Village Program Supports At-Risk LAUSD Students

Movement focuses on young men of color at LAUSD campuses who are at risk of falling behind.

They call it a movement, not a program.

Those who came up with the idea for the Village Movement to help empower young men of color within the Los Angeles Unified School District say it’s a way to curb some of the poor statistics coming out of district research of graduation rates.

The novel program brings together volunteers and students of diverse backgrounds into campus "villages" to support an encourage young men who might otherwise slip behind their peers.

Those falling behind more than anyone else appear to be minority boys in some of the most economically challenged areas of Los Angeles.

"It’s just something that we need to do," says LAUSD Student Unit Executive Director Dr. Brenda Manuel. "Our young men need help, they need assistance and we felt that’s an area we want to focus in on."

The goals of the program are four-fold: to assist young men to graduate in the first place, be college-prepared and career-ready; to change the negative statistics for young men of color; to equip them to be strong men who are globally competitive, happy and healthy; and to work as a unified group of adults to change lives.

The schools that have access to the program are chosen based on need – whether a high number of minority students, a lower-performing school or by requests from the principal.

Students, on the other hand, are hand-picked by the staff at the school. Currently, there are 14 boys from 17 different schools within LAUSD involved in the program.

"First of all you’ve got to realize that our boys are brilliant boys," says Wes Hall, who works with LAUSD as an educational expert but as a volunteer with this program. "But a lot of them, they don’t have the particulars, the strategies to win academically."

Hall says he likes to show the young boys how a man like himself was able to succeed in life. Hall is an author and national speaker.

"When you live in America, you see the American dream, you want the American dream, but you might not know how to get there," he says.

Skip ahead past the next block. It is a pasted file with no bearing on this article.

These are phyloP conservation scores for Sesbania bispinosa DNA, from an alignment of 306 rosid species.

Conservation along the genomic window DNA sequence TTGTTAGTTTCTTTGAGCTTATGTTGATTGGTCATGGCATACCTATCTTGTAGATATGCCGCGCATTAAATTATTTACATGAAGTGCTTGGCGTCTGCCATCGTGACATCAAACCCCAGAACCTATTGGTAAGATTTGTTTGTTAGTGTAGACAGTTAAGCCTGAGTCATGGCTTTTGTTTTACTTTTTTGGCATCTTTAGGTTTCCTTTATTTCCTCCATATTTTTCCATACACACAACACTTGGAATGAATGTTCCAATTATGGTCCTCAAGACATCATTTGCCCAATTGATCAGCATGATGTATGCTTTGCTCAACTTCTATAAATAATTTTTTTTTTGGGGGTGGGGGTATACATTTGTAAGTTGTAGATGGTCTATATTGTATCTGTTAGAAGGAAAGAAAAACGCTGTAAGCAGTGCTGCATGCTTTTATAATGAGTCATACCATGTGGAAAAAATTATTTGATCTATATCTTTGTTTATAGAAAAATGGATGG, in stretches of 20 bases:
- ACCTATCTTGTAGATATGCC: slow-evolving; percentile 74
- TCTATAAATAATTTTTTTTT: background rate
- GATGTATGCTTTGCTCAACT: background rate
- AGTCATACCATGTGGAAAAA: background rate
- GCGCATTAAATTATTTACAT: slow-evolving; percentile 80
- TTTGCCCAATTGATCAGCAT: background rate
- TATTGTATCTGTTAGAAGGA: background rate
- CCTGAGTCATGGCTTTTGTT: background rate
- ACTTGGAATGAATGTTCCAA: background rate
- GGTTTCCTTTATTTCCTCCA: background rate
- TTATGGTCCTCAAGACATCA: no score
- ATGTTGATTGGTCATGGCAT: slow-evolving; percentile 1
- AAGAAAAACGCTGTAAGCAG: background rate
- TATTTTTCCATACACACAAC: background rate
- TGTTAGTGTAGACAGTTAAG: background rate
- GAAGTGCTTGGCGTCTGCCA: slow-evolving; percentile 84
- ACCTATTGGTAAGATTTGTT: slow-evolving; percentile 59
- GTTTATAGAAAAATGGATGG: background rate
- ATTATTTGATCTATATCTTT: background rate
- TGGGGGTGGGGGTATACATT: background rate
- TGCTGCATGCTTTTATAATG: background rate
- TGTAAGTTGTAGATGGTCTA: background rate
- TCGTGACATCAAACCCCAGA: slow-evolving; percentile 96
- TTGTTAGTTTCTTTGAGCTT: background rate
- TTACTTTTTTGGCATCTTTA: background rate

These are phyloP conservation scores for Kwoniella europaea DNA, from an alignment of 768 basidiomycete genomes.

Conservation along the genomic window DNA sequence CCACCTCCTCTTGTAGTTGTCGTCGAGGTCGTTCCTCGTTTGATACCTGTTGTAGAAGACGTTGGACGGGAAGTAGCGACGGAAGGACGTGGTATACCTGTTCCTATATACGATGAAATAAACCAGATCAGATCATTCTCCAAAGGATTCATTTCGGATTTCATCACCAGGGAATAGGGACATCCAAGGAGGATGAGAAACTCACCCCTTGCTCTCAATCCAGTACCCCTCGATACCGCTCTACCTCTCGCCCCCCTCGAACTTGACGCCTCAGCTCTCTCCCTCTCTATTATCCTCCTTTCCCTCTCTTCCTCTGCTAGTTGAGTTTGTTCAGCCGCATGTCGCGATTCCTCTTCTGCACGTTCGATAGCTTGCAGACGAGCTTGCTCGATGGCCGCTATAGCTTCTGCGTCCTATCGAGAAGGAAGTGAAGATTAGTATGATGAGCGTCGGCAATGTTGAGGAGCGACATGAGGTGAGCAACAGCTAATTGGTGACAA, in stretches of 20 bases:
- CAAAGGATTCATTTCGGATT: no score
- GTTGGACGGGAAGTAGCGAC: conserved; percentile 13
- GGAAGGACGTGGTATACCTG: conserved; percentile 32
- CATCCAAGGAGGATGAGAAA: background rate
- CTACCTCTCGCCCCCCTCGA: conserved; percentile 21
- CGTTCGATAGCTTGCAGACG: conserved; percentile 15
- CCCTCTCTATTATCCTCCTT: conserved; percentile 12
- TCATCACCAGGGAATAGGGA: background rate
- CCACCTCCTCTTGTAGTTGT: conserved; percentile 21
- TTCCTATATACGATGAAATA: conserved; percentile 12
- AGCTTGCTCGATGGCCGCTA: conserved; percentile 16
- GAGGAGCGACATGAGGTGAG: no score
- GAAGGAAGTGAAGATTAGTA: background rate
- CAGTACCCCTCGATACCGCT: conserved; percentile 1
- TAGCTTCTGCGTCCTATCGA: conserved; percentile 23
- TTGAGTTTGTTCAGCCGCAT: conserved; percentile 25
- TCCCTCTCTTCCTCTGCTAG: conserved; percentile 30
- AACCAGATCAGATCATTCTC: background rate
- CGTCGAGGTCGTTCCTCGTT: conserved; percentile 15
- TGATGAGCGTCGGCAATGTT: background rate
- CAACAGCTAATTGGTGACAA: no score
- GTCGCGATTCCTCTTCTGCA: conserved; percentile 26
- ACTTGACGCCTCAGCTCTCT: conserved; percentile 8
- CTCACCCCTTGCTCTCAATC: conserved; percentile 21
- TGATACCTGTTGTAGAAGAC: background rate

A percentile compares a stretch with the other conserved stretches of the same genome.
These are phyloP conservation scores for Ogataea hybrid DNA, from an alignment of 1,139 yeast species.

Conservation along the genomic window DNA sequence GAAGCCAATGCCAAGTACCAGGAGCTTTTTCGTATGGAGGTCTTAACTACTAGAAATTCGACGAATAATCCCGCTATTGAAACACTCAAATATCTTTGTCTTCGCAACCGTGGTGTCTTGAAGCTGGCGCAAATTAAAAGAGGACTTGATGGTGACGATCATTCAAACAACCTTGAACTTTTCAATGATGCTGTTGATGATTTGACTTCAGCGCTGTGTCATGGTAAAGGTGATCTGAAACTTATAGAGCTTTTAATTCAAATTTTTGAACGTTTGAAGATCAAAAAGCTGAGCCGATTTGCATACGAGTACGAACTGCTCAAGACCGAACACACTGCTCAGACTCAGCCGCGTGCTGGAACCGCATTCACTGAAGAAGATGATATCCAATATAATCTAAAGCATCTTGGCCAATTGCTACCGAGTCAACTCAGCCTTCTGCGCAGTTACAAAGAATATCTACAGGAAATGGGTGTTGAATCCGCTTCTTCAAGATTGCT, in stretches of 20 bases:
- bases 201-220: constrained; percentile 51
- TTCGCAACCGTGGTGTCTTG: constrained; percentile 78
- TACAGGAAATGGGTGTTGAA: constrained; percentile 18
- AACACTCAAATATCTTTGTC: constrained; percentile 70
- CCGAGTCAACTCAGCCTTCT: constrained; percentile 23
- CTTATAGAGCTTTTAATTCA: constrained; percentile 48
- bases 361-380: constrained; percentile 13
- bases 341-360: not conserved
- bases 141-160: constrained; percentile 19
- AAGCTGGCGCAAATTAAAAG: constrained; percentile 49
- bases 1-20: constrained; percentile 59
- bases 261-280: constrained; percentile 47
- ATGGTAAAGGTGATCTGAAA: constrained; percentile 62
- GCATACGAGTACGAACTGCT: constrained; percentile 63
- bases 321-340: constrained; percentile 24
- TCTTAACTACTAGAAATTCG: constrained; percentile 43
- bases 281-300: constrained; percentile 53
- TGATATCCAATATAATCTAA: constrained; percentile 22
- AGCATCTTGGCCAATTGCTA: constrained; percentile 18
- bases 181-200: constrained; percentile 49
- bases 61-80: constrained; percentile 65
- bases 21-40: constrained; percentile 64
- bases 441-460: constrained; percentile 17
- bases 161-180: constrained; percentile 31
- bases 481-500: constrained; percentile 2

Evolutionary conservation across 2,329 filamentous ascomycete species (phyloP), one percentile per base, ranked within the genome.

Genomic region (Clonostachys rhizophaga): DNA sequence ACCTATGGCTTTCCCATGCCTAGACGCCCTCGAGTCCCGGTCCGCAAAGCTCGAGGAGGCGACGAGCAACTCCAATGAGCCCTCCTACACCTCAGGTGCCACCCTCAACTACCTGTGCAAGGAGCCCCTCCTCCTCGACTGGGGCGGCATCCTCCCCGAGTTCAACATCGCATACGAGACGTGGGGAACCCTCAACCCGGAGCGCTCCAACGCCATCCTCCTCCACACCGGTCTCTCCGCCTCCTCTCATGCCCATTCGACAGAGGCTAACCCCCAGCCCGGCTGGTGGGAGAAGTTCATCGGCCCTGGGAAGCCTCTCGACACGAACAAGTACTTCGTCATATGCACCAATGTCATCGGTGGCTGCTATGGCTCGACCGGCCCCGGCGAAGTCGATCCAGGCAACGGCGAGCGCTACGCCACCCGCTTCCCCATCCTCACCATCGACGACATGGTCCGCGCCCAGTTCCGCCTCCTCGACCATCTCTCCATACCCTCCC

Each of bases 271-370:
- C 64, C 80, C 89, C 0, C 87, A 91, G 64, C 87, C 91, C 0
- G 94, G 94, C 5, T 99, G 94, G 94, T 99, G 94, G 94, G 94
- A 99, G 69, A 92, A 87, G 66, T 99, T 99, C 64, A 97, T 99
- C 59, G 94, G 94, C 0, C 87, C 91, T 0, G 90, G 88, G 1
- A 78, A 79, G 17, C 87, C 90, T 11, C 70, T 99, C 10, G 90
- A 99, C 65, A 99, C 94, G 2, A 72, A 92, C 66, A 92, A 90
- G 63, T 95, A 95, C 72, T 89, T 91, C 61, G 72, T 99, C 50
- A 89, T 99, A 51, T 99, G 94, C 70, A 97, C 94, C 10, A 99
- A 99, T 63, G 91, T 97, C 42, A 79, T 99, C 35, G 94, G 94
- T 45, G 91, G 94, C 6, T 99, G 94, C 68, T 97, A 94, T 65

The Village is set to meet once a month – the volunteers and the students – with the hope that these kids will continue through to graduation, on the shoulders of a community simply fostering the growth.

"You can’t save everybody," says Hall. "What you can do is plant the seeds for the future."

Manuel says the group’s role is to help students study – but not study for them; to help them prepare – but not to prepare for them; and to help give them a roadmap to graduation – but not drive them to the finish line.

"I think we all need someone to mentor us," she says. "Someone to follow us, someone to help us with the roadmap, how to graduate, what do we do? That’s what this Village is going to do.”

Rowena Lagrosa is a Villager at Bernstein High School and says the students in her village vary as much as the volunteers.

"Students who can easily fall through the cracks, students who will make it but perhaps need that additional push and then other students who will make it on their own but can serve as a role model and example for their peers," she says of the diverse group.

Empowering the students to not only improve themselves, but share the wealth among those who are not part of the program is something the volunteers hope will catch on.

“We know that we’re starting is really a movement,” Lagrosa says. “It isn’t a program, or a can program or a curriculum, what it is is a commitment from the community to say that we are willing to give of ourselves.”

For more information on the Village Movement, you can contact Dr. Brenda Manuel by email at All volunteers will have to submit to a background check and fingerprinting scan.

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